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The Road to the U.S. Open

Unlike many other competitive outlets, when it comes to golf, age may not be as defining of a factor as in other sport. That’s one of the things that makes golf unique. Additionally, its endless tournaments give players a number of ways to participate, whether they’re on the professional tour or in your hometown. One of the most well-known tournaments in golf is the United Stated Open Championship. More commonly known as the U.S. Open, this is one of the 4 major championships in professional golf and is included on the PGA Tour and the European Tour schedules.

The History of the U.S. Open

Horace Rawlins, the first U.S. Open champion

The first U.S. Open golf tournament can be traced all the way back to 1895. It was a 36-hole competition played on a 9-hole course in a single day. There were only 11 golfers entered in the tournament. The winner, Horace Rawlins, left with a $50 gold metal and his share of the $335 purse.

English golfers dominated the #1 spot until 1911, when the first American, John J. McDermott, won the tournament. Since then, American golfers have won the championship regularly, and so the U.S. Open became one of the four majors on the PGA Tour.

The 2021 U.S. Open

After many years of evolution, the modern U.S. Open Championship was born. This 72-hole competition is now played on an 18-hole course over the span of 4 days. One hundred fifty-five golfers will try and win their share of the $12.5 million purse at Torrey Pine Golf Course in San Diego, CA, June 17-20. With big names like Phil Mickelson, Jordan Spieth, and Molinari brothers Francesco and Edoardoit’s sure to be an exciting event!

Though there are some familiar faces returning to the U.S. Open, the names of those who did not qualify are almost more shocking. Golfers like Rickey Fowler, Keegan Bradley, Jason Day, and Padraig Harrington were all inched out of the annual tournament. In an interview for SportTechie, Harrington spoke about his recent performance at the PGA Championship, where he tied for fourth, and what he’s doing to give himself an edge: taking EyePromise® Vizual Edge Pro™.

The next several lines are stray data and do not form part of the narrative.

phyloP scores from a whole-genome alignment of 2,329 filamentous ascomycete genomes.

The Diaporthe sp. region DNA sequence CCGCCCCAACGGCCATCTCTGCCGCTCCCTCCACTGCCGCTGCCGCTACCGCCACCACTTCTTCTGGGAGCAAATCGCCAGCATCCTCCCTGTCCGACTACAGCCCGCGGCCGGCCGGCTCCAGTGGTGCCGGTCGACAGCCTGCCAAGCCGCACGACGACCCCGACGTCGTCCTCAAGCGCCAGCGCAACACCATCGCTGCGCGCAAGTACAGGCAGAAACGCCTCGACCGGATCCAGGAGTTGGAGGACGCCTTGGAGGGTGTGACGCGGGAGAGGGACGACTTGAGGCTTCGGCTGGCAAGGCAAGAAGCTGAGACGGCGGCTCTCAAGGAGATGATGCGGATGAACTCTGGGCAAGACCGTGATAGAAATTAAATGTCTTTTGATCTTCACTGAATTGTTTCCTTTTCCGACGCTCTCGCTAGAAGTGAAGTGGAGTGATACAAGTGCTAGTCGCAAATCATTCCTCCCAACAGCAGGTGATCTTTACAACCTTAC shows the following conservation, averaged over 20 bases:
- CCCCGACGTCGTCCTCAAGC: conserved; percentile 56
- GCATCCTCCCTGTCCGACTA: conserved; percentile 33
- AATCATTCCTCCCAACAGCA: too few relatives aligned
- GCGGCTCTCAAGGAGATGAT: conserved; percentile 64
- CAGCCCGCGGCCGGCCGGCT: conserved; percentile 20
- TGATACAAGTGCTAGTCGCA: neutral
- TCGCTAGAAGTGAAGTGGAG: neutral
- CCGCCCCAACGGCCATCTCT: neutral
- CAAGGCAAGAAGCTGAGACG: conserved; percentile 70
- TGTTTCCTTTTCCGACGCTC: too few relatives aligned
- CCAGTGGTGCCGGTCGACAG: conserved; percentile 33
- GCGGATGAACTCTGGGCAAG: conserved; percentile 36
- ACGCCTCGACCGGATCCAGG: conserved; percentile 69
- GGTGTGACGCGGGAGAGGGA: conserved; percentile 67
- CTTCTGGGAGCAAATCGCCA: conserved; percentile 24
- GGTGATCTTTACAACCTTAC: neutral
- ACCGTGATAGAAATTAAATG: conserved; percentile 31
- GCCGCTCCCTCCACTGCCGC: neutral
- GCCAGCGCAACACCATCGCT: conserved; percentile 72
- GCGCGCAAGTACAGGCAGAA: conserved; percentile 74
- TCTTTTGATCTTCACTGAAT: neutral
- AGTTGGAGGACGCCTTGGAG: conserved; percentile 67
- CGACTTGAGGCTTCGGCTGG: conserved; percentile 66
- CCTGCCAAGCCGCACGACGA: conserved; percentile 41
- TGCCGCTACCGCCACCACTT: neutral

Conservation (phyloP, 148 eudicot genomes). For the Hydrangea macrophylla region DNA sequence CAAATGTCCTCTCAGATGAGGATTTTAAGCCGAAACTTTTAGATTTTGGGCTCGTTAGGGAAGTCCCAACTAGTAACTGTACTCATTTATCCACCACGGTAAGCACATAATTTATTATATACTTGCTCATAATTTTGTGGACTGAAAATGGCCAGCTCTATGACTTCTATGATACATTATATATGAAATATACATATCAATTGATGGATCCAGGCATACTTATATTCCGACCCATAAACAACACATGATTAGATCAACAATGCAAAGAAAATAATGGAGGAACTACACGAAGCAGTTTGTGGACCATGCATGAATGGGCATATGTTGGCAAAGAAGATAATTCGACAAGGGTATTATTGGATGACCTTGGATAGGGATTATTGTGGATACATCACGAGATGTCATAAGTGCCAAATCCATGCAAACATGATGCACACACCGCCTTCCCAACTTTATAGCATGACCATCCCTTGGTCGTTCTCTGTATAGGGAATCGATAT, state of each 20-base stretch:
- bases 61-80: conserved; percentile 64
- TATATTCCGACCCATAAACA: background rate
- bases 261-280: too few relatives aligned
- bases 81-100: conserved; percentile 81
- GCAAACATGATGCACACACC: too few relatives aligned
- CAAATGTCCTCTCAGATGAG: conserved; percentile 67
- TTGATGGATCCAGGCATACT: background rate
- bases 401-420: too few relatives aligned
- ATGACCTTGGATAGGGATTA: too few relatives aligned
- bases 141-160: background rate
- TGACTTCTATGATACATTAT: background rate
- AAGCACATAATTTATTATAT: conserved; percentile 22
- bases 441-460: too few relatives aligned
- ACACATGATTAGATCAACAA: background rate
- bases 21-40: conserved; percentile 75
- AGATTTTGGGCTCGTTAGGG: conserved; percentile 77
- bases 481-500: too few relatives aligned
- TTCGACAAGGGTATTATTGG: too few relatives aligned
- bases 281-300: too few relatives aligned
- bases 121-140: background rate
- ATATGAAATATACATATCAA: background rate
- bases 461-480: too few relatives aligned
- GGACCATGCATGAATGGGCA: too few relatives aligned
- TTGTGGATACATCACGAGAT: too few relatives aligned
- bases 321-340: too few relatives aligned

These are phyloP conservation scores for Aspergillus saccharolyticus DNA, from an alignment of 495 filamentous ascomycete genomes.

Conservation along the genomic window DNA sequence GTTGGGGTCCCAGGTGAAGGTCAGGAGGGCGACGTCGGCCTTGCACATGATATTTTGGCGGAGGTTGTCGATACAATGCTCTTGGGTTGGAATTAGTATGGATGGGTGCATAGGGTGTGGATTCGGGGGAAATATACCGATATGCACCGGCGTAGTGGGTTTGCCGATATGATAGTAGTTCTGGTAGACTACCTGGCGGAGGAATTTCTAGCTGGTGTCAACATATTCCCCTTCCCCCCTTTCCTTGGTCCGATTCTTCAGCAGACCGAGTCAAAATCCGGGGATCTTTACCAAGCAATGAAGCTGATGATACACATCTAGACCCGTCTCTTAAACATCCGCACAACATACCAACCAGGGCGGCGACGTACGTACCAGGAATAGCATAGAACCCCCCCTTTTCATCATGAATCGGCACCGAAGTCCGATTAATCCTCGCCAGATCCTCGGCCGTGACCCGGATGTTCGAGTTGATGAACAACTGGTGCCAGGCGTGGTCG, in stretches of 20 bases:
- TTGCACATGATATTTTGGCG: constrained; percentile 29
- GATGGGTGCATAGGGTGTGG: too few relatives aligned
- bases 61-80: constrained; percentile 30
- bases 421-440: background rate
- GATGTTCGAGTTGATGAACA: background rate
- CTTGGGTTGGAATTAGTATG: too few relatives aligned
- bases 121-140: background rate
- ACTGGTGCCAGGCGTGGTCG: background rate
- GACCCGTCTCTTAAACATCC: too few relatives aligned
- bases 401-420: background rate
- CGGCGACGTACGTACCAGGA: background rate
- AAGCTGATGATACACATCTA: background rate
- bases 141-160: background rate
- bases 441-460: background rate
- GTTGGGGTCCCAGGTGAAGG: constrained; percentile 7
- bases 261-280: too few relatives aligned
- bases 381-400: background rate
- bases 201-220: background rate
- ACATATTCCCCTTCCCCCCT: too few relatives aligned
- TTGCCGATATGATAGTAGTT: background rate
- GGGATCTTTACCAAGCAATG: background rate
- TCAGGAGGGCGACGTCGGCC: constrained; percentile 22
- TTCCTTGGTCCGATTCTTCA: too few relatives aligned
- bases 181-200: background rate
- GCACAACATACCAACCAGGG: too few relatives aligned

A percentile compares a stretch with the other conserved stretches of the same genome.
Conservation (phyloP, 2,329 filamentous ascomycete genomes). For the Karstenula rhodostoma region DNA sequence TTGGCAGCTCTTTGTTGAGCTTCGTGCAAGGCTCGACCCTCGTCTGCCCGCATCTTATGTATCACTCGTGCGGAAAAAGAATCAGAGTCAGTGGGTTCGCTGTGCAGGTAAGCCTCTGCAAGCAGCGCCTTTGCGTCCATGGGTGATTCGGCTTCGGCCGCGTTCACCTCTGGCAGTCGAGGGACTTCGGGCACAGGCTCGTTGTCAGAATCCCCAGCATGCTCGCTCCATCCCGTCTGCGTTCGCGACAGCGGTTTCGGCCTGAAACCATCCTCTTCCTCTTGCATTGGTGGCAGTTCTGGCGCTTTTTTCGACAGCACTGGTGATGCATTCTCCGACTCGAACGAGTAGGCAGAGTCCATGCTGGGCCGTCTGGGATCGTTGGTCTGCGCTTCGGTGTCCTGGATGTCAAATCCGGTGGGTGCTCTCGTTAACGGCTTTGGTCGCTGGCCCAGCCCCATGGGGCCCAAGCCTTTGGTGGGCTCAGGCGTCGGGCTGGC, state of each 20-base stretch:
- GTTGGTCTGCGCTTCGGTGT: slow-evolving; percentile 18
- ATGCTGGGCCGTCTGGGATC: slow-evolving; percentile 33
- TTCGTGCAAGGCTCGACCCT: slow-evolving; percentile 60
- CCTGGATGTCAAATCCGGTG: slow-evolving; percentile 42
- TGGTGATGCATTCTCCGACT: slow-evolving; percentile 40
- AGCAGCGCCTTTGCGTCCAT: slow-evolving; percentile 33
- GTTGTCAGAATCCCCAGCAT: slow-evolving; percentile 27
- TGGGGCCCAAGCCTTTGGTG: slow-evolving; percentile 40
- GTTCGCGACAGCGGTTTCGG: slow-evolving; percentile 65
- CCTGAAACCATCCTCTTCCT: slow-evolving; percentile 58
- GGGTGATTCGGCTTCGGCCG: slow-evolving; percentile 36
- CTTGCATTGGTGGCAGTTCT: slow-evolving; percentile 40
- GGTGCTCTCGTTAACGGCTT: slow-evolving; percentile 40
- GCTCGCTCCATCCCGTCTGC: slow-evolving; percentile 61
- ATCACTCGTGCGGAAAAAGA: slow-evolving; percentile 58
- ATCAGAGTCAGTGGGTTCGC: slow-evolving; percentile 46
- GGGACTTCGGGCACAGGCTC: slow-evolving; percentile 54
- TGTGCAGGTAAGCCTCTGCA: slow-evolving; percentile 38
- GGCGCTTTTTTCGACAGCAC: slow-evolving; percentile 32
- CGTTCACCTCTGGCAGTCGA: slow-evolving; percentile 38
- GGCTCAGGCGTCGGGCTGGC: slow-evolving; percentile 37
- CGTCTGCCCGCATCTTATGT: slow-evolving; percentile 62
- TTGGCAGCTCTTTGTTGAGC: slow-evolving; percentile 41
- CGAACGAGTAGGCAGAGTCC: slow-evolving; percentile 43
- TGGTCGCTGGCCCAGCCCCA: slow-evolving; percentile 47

“In golf, I’ve always been a little bit concerned about how I read the greens and what I’m seeing. When I heard about [EyePromise], I said, ‘Well, this is something I’d be interested in,’ especially because there’s no harm in it.

It’s not like, overnight, there’s a difference. To be honest, you wouldn’t be able to tell day to day, but then all of a sudden, I do something, and I couldn’t do that before. A couple of simple things for me: I couldn’t read the small print on my script on my phone, especially early in the morning. I pick up my phone, and I can see it better now.

What was startling to me, on the Tour, we use these greens maps. They brought in a rule last year to reduce the size of what the maps can be, and I stopped using them because I couldn’t distinguish the arrows on the map. Last week, I got the book [of maps] just because it was the PGA and I just felt I might have another look—and I could see them clearly this time. I know I couldn’t see them before, and now I can. The maps are very detailed and very small. And there are a lot of arrows. But I had no problem with it. For something that I hadn’t tried in a year, that was a big difference.”

Read the full interview.

Golf is a leisure sport that can be enjoyed by almost anyone. However, when it comes to competitions like the U.S. Open, having an edge is everything. Learn more about improving vision and performance with EyePromise.